Check your privilege when speaking of protests

In light of recent events, there has been a resurgence of the belief that in order for a protest to be effective, it must also be nonviolent. This belief especially plagues liberals, who are talented in drafting long Facebook posts about how they are down with the cause, but not really because windows were broken and some white nationalists got their asses beat. Here’s looking at you, Berkeley.

I’m here to explain to this particular segment of the “jolted from a coma, but went back to bed” crowd that they are wrong. Listen closely, because if I have to hear this flawed, problematic and deeply cowardly line of reasoning the next time some people invite a violent fascist-endorsing hate monger to UC Berkeley, we’re fighting.

To those campus personalities who made their bread, butter and following by campaigning for ASUC offices and who now feel the need to misinform their constituents by using their glorified platforms, I have news for you. You have a lot to learn about protesting and how it works.

First, no protest is nonviolent. You are laboring under the assumption that protesters are coming into a peaceful atmosphere and disrupting it through chanting, song and broken windows. This, of course, is a misrepresentation of our society and its treatment of the marginalized. For the sake of this brief explanation, let’s fuck the broken windows and get straight to the reason so many students were compelled to protest Milo Yiannopoulos’ event. From the outset, marginalized student communities have been extremely vocal about the violent impact of Yiannopoulos’ appearances and his consistent abuse of platforms. He was banned from Twitter for “participating in or inciting targeted abuse of individuals.” He outed a trans woman during an appearance at UW Milwaukee, an act that placed this individual’s life in danger. And he had plans to name undocumented students in our community as part of his appearance at UC Berkeley, an act that, in the time of Donald Trump, places our classmates at an even greater risk of being attacked. This is violence. If I know that you are planning to attack me, I’ll do all I can to throw the first punch.

Let’s move on and discuss the atmospheres created during protests, when police are invited to monitor citizens practicing their right to assembly. I don’t care what Breitbart article or liberal bullshit listicle you’ve read, or what your experiences in white suburbia might have taught you — police are violent agents of the state. They carry weapons, enforce laws that place our communities in danger and use excessive force in order to subdue and “protect.” Often, the people protesting are the same people who are at most risk for being violated by the police. Thus, the presence of police officers in riot gear — armed with less-than-lethal weapons they are more than happy to use on protesters — creates an atmosphere that perpetuates violence on community members.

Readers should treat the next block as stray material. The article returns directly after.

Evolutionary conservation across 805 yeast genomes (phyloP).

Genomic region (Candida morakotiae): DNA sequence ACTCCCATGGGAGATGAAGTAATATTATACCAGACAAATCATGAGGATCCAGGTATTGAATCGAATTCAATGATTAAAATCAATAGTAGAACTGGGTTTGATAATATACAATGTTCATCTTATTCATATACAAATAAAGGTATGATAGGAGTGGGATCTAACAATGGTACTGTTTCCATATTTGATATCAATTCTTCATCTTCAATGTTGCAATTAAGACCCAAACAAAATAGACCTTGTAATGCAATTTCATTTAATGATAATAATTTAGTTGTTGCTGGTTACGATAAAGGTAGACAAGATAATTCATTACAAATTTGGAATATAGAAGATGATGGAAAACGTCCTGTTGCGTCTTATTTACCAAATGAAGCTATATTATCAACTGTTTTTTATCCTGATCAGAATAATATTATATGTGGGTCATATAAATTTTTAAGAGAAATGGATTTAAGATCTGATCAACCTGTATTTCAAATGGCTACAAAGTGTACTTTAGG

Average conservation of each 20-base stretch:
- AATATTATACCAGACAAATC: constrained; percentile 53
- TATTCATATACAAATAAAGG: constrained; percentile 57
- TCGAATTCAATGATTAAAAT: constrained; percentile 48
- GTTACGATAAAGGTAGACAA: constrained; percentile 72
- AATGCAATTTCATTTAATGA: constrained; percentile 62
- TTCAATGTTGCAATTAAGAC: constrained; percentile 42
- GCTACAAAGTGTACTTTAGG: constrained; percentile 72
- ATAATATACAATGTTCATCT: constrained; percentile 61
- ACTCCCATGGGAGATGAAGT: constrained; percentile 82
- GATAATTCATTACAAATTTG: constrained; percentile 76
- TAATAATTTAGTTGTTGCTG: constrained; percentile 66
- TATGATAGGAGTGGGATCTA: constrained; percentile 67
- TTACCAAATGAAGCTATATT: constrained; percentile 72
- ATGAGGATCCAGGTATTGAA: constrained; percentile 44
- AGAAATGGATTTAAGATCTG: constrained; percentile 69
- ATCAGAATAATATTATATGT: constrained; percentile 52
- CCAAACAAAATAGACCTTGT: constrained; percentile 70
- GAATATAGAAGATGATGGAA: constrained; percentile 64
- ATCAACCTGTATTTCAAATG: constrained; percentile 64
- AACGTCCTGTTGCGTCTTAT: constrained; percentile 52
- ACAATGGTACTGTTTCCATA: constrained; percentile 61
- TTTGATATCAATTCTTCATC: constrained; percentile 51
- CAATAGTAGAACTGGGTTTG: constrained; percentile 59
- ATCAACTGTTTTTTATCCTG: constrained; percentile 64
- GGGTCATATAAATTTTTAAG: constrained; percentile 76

Look — no one actually wants to protest. The decision arose in the face of the fact that the student body was not taken seriously when it said, repeatedly, a million times over, that inviting Yiannopoulos to campus was probably a bad idea. From where I was standing, there was no actual dialogue about why Yiannopoulos should be invited to campus, despite his violent actions and despite the fact that — as evidenced by recent events — most of the student body didn’t want him there. (Besides, can you really have meaningful dialogue with people who, at their core, want to eliminate you? The answer is no.) And if Berkeley College Republicans really wanted him – and it really did – well, he came. But for every action, there is a reaction. Just as you all claim that he should be allowed a platform on campus (under the guise of weird misrepresentation of plurality of ideas or whatever), students are allowed to protest him.

To Milo: I’m sorry that you were too scared to stand your ground during a routine Berkeley protest. Hopefully, you’ll think twice now about recruiting at my alma mater, where hate speech may be allowed a platform by the administration but will never be tolerated by the student body. Here’s a big fuck you from the descendants of people who survived genocides by killing Nazis and people just like them.

To people with platforms who decide when a protest should and should not be violent: You speak from a place of immense privilege. As I recently wrote in a tirade against this brand of idiocy, asking people to maintain peaceful dialogue with those who legitimately do not think their lives matter is a violent act. Putting #LoveTrumpsHate at the end of a post is a privilege that many of you take advantage of, especially when there are those of us who know that our grandparents and parents survived hate only through the grace of violent action. No offense.

Read more opinion coverage on the use of violence in protests here.

Nisa Dang is an alumna of UC Berkeley. Contact the opinion desk at [email protected] or follow us on Twitter @dailycalopinion.

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